Adam Edgerton recently shared with me a thoughtful take on practical challenges states confront when it comes to accountability. In particular, he flags the challenge of striking a Goldilocks balance of being more "supportive" without simply being squishy.
Recently in Accountability Category
December 07, 2017
December 04, 2017
Accountability is a good thing, especially when it means asking professionals to be responsible for doing their job and doing it well. But when it involves public officials worrying about the opinion of armchair quarterbacks, that's not accountability. It's an exercise in unaccountable play-acting.
September 21, 2015
There've been a lot of claims made of late about what Americans think of the Common Core. So what's the real scoop?
June 08, 2015
This five-act play explains the opt-out movement from the year 2000 to present.
October 20, 2014
Arne Duncan's response to the CCSSO and CGCS's sensible joint statement on testing demonstrates a point I've made a few times: Uncle Sam can't handle nuance when it comes to schooling.
January 31, 2014
Those who follow New York City schools have been witnessing a time-honored ritual -- pro-testing school reformers have mightily overreached, inviting pushback that's now poised to dismantle much of their useful handiwork. Mayor de Blasio has said that he and his new chancellor, Carmen Fariña, will "do everything in our power to reduce focus on high-stakes testing." At the press conference where he introduced Fariña, de Blasio said, "[Testing] has taken us down the wrong road and, within limits of state and federal law, we will do all we can to roll back that focus." This strident stance is misguided and likely to yield unfortunate results.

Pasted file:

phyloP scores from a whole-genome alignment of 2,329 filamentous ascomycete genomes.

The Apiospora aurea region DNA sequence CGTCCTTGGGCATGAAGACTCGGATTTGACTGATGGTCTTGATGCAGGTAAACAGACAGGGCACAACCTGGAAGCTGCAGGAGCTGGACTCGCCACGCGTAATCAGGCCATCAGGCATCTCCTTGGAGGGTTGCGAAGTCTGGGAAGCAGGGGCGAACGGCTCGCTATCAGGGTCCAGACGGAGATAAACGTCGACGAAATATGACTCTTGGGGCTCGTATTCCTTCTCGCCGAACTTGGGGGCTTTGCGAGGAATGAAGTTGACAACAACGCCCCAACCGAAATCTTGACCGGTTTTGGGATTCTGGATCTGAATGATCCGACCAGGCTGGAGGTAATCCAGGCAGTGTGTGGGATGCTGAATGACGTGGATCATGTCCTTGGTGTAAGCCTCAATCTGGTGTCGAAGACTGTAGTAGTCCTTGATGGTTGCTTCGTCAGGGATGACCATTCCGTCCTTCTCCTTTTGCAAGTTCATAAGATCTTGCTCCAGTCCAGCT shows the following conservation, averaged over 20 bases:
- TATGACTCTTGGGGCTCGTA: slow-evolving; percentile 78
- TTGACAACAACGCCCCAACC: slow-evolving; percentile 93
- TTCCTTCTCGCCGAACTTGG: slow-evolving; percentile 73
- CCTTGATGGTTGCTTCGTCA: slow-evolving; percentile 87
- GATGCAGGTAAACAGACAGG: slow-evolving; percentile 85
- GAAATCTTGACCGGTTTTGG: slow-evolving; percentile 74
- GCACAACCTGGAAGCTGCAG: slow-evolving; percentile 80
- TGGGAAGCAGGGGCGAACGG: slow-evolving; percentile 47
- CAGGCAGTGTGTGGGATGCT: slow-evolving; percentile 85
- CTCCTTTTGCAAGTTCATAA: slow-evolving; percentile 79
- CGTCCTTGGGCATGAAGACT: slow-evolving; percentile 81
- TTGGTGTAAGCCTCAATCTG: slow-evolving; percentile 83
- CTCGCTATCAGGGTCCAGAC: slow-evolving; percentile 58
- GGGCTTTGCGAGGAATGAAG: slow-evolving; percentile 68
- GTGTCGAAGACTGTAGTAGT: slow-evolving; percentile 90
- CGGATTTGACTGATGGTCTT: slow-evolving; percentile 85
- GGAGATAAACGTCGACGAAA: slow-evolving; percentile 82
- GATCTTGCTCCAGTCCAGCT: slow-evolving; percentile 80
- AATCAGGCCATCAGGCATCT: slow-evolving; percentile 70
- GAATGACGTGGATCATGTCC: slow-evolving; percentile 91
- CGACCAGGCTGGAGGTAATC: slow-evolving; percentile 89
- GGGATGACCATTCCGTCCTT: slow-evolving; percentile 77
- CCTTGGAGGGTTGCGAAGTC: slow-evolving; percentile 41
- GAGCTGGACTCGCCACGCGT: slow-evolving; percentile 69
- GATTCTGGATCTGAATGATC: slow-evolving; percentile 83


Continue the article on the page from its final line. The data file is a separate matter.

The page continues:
December 30, 2013
In the hope that we might work towards a more fruitful and less vicious discussion of education policy in 2014 than we suffered through this past year, here are eight resolutions we might all do well to heed:
December 26, 2013
Usually big edu-news doesn't break during Christmas week. But, on Monday, DC Public Schools officials announced some troubling news concerning their acclaimed IMPACT teacher evaluation program. As the Washington Post's savvy Nick Anderson reported,"Faulty calculations of the 'value' that D.C. teachers added to student achievement in the last school year resulted in erroneous performance evaluations for 44 teachers, including one who was fired because of a low rating."
October 18, 2013
Stanford's Tom Dee and UVA's Jim Wyckoff have just published an important study on Washington DC's controversial teacher evaluation system. The study, published as a National Bureau of Economic Research working paper, notes that IMPACT appears to aid students both by "avoiding the career-long retention of the lowest-performing teachers and through broad increases in teacher performance." Unfortunately, in the giddy chest-thumping to which would-be reformers have shown themselves all too susceptible, it can be easy to overlook some of the factors that help qualify the broader significance of the findings.
December 16, 2011
Hey, it's a hectic Friday, so just three quick things that I want to touch upon today. First, Fordham yesterday released Mark Schneider's new paper "The Accountability Plateau." Mark, former NCES Commissioner (and a visiting scholar at AEI), makes a compelling argument that the accountability effo...